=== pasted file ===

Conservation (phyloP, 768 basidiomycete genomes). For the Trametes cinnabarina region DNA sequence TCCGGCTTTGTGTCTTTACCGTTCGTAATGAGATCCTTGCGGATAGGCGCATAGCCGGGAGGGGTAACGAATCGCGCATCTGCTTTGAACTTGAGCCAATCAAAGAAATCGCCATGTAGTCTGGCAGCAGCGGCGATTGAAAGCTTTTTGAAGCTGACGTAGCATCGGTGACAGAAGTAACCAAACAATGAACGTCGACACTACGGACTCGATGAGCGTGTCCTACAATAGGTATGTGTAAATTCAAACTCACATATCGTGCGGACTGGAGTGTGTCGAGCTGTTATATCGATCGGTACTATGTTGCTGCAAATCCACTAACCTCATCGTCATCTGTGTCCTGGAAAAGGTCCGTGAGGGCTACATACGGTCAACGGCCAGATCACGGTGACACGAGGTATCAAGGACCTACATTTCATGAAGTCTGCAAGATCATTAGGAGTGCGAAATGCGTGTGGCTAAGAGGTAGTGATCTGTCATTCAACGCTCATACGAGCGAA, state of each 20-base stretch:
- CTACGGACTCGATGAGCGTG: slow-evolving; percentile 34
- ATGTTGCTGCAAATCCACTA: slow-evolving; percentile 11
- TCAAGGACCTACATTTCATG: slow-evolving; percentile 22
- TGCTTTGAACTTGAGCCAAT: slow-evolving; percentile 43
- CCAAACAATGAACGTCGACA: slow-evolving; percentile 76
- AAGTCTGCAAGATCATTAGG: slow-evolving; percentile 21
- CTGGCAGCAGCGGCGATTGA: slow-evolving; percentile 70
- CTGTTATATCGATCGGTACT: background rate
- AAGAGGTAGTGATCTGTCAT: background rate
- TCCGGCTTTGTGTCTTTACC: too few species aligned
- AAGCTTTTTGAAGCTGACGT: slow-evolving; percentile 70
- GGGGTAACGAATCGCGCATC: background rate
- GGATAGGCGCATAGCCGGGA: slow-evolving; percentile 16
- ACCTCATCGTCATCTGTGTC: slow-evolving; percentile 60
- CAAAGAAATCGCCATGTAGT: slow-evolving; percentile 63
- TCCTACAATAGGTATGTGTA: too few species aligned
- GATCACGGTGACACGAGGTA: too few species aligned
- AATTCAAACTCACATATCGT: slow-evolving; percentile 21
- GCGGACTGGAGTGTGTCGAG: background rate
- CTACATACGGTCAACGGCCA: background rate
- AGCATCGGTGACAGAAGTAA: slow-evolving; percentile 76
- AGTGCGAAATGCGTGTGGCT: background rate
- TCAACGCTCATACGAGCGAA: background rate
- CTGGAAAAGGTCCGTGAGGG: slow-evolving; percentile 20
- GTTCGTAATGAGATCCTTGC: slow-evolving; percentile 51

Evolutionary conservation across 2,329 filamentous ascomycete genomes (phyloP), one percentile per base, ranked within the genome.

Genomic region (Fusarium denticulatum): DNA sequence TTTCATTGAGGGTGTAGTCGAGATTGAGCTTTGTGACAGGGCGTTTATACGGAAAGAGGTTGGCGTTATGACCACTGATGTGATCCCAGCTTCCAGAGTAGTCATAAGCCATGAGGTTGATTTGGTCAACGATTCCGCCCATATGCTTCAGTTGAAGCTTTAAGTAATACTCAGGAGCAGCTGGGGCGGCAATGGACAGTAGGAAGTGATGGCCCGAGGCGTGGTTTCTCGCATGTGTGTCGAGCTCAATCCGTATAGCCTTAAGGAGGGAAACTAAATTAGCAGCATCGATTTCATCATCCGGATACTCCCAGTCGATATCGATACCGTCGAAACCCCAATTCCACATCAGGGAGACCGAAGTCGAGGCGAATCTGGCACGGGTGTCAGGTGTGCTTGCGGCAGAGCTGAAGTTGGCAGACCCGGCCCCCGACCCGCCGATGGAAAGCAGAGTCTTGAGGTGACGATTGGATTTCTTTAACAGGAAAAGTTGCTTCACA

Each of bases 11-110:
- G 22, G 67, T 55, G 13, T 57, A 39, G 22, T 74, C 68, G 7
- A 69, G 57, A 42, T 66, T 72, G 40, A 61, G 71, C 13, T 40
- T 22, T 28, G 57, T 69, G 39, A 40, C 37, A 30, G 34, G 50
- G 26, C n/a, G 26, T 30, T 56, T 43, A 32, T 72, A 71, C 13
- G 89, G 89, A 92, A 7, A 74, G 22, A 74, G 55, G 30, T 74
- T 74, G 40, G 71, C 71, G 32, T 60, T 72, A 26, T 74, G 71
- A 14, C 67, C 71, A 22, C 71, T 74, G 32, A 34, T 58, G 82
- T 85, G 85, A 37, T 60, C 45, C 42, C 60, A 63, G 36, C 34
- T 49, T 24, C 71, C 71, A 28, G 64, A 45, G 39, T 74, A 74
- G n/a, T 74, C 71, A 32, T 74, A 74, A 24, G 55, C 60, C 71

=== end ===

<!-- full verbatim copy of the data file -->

Conservation (phyloP, 768 basidiomycete genomes). For the Trametes cinnabarina region DNA sequence TCCGGCTTTGTGTCTTTACCGTTCGTAATGAGATCCTTGCGGATAGGCGCATAGCCGGGAGGGGTAACGAATCGCGCATCTGCTTTGAACTTGAGCCAATCAAAGAAATCGCCATGTAGTCTGGCAGCAGCGGCGATTGAAAGCTTTTTGAAGCTGACGTAGCATCGGTGACAGAAGTAACCAAACAATGAACGTCGACACTACGGACTCGATGAGCGTGTCCTACAATAGGTATGTGTAAATTCAAACTCACATATCGTGCGGACTGGAGTGTGTCGAGCTGTTATATCGATCGGTACTATGTTGCTGCAAATCCACTAACCTCATCGTCATCTGTGTCCTGGAAAAGGTCCGTGAGGGCTACATACGGTCAACGGCCAGATCACGGTGACACGAGGTATCAAGGACCTACATTTCATGAAGTCTGCAAGATCATTAGGAGTGCGAAATGCGTGTGGCTAAGAGGTAGTGATCTGTCATTCAACGCTCATACGAGCGAA, state of each 20-base stretch:
- CTACGGACTCGATGAGCGTG: slow-evolving; percentile 34
- ATGTTGCTGCAAATCCACTA: slow-evolving; percentile 11
- TCAAGGACCTACATTTCATG: slow-evolving; percentile 22
- TGCTTTGAACTTGAGCCAAT: slow-evolving; percentile 43
- CCAAACAATGAACGTCGACA: slow-evolving; percentile 76
- AAGTCTGCAAGATCATTAGG: slow-evolving; percentile 21
- CTGGCAGCAGCGGCGATTGA: slow-evolving; percentile 70
- CTGTTATATCGATCGGTACT: background rate
- AAGAGGTAGTGATCTGTCAT: background rate
- TCCGGCTTTGTGTCTTTACC: too few species aligned
- AAGCTTTTTGAAGCTGACGT: slow-evolving; percentile 70
- GGGGTAACGAATCGCGCATC: background rate
- GGATAGGCGCATAGCCGGGA: slow-evolving; percentile 16
- ACCTCATCGTCATCTGTGTC: slow-evolving; percentile 60
- CAAAGAAATCGCCATGTAGT: slow-evolving; percentile 63
- TCCTACAATAGGTATGTGTA: too few species aligned
- GATCACGGTGACACGAGGTA: too few species aligned
- AATTCAAACTCACATATCGT: slow-evolving; percentile 21
- GCGGACTGGAGTGTGTCGAG: background rate
- CTACATACGGTCAACGGCCA: background rate
- AGCATCGGTGACAGAAGTAA: slow-evolving; percentile 76
- AGTGCGAAATGCGTGTGGCT: background rate
- TCAACGCTCATACGAGCGAA: background rate
- CTGGAAAAGGTCCGTGAGGG: slow-evolving; percentile 20
- GTTCGTAATGAGATCCTTGC: slow-evolving; percentile 51

Evolutionary conservation across 2,329 filamentous ascomycete genomes (phyloP), one percentile per base, ranked within the genome.

Genomic region (Fusarium denticulatum): DNA sequence TTTCATTGAGGGTGTAGTCGAGATTGAGCTTTGTGACAGGGCGTTTATACGGAAAGAGGTTGGCGTTATGACCACTGATGTGATCCCAGCTTCCAGAGTAGTCATAAGCCATGAGGTTGATTTGGTCAACGATTCCGCCCATATGCTTCAGTTGAAGCTTTAAGTAATACTCAGGAGCAGCTGGGGCGGCAATGGACAGTAGGAAGTGATGGCCCGAGGCGTGGTTTCTCGCATGTGTGTCGAGCTCAATCCGTATAGCCTTAAGGAGGGAAACTAAATTAGCAGCATCGATTTCATCATCCGGATACTCCCAGTCGATATCGATACCGTCGAAACCCCAATTCCACATCAGGGAGACCGAAGTCGAGGCGAATCTGGCACGGGTGTCAGGTGTGCTTGCGGCAGAGCTGAAGTTGGCAGACCCGGCCCCCGACCCGCCGATGGAAAGCAGAGTCTTGAGGTGACGATTGGATTTCTTTAACAGGAAAAGTTGCTTCACA

Each of bases 11-110:
- G 22, G 67, T 55, G 13, T 57, A 39, G 22, T 74, C 68, G 7
- A 69, G 57, A 42, T 66, T 72, G 40, A 61, G 71, C 13, T 40
- T 22, T 28, G 57, T 69, G 39, A 40, C 37, A 30, G 34, G 50
- G 26, C n/a, G 26, T 30, T 56, T 43, A 32, T 72, A 71, C 13
- G 89, G 89, A 92, A 7, A 74, G 22, A 74, G 55, G 30, T 74
- T 74, G 40, G 71, C 71, G 32, T 60, T 72, A 26, T 74, G 71
- A 14, C 67, C 71, A 22, C 71, T 74, G 32, A 34, T 58, G 82
- T 85, G 85, A 37, T 60, C 45, C 42, C 60, A 63, G 36, C 34
- T 49, T 24, C 71, C 71, A 28, G 64, A 45, G 39, T 74, A 74
- G n/a, T 74, C 71, A 32, T 74, A 74, A 24, G 55, C 60, C 71